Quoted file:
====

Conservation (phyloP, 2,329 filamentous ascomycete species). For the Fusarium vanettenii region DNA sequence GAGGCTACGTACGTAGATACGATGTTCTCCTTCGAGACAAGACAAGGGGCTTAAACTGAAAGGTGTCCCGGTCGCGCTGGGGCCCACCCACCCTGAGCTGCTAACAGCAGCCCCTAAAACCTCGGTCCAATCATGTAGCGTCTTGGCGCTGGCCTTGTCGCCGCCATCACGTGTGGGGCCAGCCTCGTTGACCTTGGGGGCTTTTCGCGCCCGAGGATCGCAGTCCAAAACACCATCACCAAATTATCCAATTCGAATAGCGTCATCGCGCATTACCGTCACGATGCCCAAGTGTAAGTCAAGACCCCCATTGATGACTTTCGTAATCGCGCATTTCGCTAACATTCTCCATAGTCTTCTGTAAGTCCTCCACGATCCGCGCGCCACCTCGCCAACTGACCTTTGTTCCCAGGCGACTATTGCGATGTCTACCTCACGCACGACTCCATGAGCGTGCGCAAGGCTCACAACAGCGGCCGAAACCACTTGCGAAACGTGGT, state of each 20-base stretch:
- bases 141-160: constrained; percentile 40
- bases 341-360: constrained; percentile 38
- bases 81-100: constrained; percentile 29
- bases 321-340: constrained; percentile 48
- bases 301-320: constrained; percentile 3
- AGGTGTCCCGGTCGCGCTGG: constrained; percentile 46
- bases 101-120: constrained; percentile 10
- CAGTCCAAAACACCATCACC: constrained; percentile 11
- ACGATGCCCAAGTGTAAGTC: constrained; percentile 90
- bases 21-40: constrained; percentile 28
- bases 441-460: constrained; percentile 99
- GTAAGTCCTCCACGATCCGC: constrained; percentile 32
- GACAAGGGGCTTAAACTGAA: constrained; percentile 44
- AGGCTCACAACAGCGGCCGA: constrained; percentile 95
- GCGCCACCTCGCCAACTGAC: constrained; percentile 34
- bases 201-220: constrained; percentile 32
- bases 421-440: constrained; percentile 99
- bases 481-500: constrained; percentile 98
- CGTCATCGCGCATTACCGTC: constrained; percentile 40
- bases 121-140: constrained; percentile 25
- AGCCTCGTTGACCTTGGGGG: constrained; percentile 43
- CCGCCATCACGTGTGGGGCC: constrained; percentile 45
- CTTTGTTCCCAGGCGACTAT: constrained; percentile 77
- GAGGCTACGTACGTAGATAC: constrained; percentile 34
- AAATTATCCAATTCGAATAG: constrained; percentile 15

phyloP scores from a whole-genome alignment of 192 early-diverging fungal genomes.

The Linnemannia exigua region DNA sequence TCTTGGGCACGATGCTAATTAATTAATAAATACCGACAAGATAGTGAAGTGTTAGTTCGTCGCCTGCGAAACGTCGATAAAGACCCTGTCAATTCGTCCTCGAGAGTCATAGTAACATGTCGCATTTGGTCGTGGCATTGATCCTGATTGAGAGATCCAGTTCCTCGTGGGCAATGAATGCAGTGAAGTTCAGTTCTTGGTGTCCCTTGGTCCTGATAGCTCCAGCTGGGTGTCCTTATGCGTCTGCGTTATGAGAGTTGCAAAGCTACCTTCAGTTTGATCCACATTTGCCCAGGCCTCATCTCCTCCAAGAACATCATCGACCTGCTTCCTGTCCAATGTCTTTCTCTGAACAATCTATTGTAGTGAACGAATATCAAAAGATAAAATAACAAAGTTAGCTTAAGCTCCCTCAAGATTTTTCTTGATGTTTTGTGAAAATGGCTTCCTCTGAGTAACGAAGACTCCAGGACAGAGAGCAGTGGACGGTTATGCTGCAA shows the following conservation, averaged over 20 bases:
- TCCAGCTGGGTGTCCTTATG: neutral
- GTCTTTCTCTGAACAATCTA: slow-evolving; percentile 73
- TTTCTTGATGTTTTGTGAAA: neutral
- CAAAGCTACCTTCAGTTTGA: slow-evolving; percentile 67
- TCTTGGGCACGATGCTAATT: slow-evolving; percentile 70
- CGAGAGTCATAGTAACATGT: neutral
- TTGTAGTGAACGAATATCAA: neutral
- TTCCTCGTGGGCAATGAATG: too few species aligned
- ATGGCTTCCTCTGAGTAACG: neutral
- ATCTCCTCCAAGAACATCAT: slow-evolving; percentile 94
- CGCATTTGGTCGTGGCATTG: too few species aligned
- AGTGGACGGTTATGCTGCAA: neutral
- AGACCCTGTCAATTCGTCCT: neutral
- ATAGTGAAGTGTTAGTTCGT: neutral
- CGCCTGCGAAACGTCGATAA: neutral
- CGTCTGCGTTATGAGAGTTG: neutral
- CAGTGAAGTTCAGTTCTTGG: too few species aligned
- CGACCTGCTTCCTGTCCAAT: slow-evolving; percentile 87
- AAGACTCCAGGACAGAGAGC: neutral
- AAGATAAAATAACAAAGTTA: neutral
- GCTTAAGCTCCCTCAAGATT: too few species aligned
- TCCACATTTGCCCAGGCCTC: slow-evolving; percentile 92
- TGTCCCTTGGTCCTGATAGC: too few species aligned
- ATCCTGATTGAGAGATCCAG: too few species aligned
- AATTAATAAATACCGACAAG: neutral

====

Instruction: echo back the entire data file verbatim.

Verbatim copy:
Conservation (phyloP, 2,329 filamentous ascomycete species). For the Fusarium vanettenii region DNA sequence GAGGCTACGTACGTAGATACGATGTTCTCCTTCGAGACAAGACAAGGGGCTTAAACTGAAAGGTGTCCCGGTCGCGCTGGGGCCCACCCACCCTGAGCTGCTAACAGCAGCCCCTAAAACCTCGGTCCAATCATGTAGCGTCTTGGCGCTGGCCTTGTCGCCGCCATCACGTGTGGGGCCAGCCTCGTTGACCTTGGGGGCTTTTCGCGCCCGAGGATCGCAGTCCAAAACACCATCACCAAATTATCCAATTCGAATAGCGTCATCGCGCATTACCGTCACGATGCCCAAGTGTAAGTCAAGACCCCCATTGATGACTTTCGTAATCGCGCATTTCGCTAACATTCTCCATAGTCTTCTGTAAGTCCTCCACGATCCGCGCGCCACCTCGCCAACTGACCTTTGTTCCCAGGCGACTATTGCGATGTCTACCTCACGCACGACTCCATGAGCGTGCGCAAGGCTCACAACAGCGGCCGAAACCACTTGCGAAACGTGGT, state of each 20-base stretch:
- bases 141-160: constrained; percentile 40
- bases 341-360: constrained; percentile 38
- bases 81-100: constrained; percentile 29
- bases 321-340: constrained; percentile 48
- bases 301-320: constrained; percentile 3
- AGGTGTCCCGGTCGCGCTGG: constrained; percentile 46
- bases 101-120: constrained; percentile 10
- CAGTCCAAAACACCATCACC: constrained; percentile 11
- ACGATGCCCAAGTGTAAGTC: constrained; percentile 90
- bases 21-40: constrained; percentile 28
- bases 441-460: constrained; percentile 99
- GTAAGTCCTCCACGATCCGC: constrained; percentile 32
- GACAAGGGGCTTAAACTGAA: constrained; percentile 44
- AGGCTCACAACAGCGGCCGA: constrained; percentile 95
- GCGCCACCTCGCCAACTGAC: constrained; percentile 34
- bases 201-220: constrained; percentile 32
- bases 421-440: constrained; percentile 99
- bases 481-500: constrained; percentile 98
- CGTCATCGCGCATTACCGTC: constrained; percentile 40
- bases 121-140: constrained; percentile 25
- AGCCTCGTTGACCTTGGGGG: constrained; percentile 43
- CCGCCATCACGTGTGGGGCC: constrained; percentile 45
- CTTTGTTCCCAGGCGACTAT: constrained; percentile 77
- GAGGCTACGTACGTAGATAC: constrained; percentile 34
- AAATTATCCAATTCGAATAG: constrained; percentile 15

phyloP scores from a whole-genome alignment of 192 early-diverging fungal genomes.

The Linnemannia exigua region DNA sequence TCTTGGGCACGATGCTAATTAATTAATAAATACCGACAAGATAGTGAAGTGTTAGTTCGTCGCCTGCGAAACGTCGATAAAGACCCTGTCAATTCGTCCTCGAGAGTCATAGTAACATGTCGCATTTGGTCGTGGCATTGATCCTGATTGAGAGATCCAGTTCCTCGTGGGCAATGAATGCAGTGAAGTTCAGTTCTTGGTGTCCCTTGGTCCTGATAGCTCCAGCTGGGTGTCCTTATGCGTCTGCGTTATGAGAGTTGCAAAGCTACCTTCAGTTTGATCCACATTTGCCCAGGCCTCATCTCCTCCAAGAACATCATCGACCTGCTTCCTGTCCAATGTCTTTCTCTGAACAATCTATTGTAGTGAACGAATATCAAAAGATAAAATAACAAAGTTAGCTTAAGCTCCCTCAAGATTTTTCTTGATGTTTTGTGAAAATGGCTTCCTCTGAGTAACGAAGACTCCAGGACAGAGAGCAGTGGACGGTTATGCTGCAA shows the following conservation, averaged over 20 bases:
- TCCAGCTGGGTGTCCTTATG: neutral
- GTCTTTCTCTGAACAATCTA: slow-evolving; percentile 73
- TTTCTTGATGTTTTGTGAAA: neutral
- CAAAGCTACCTTCAGTTTGA: slow-evolving; percentile 67
- TCTTGGGCACGATGCTAATT: slow-evolving; percentile 70
- CGAGAGTCATAGTAACATGT: neutral
- TTGTAGTGAACGAATATCAA: neutral
- TTCCTCGTGGGCAATGAATG: too few species aligned
- ATGGCTTCCTCTGAGTAACG: neutral
- ATCTCCTCCAAGAACATCAT: slow-evolving; percentile 94
- CGCATTTGGTCGTGGCATTG: too few species aligned
- AGTGGACGGTTATGCTGCAA: neutral
- AGACCCTGTCAATTCGTCCT: neutral
- ATAGTGAAGTGTTAGTTCGT: neutral
- CGCCTGCGAAACGTCGATAA: neutral
- CGTCTGCGTTATGAGAGTTG: neutral
- CAGTGAAGTTCAGTTCTTGG: too few species aligned
- CGACCTGCTTCCTGTCCAAT: slow-evolving; percentile 87
- AAGACTCCAGGACAGAGAGC: neutral
- AAGATAAAATAACAAAGTTA: neutral
- GCTTAAGCTCCCTCAAGATT: too few species aligned
- TCCACATTTGCCCAGGCCTC: slow-evolving; percentile 92
- TGTCCCTTGGTCCTGATAGC: too few species aligned
- ATCCTGATTGAGAGATCCAG: too few species aligned
- AATTAATAAATACCGACAAG: neutral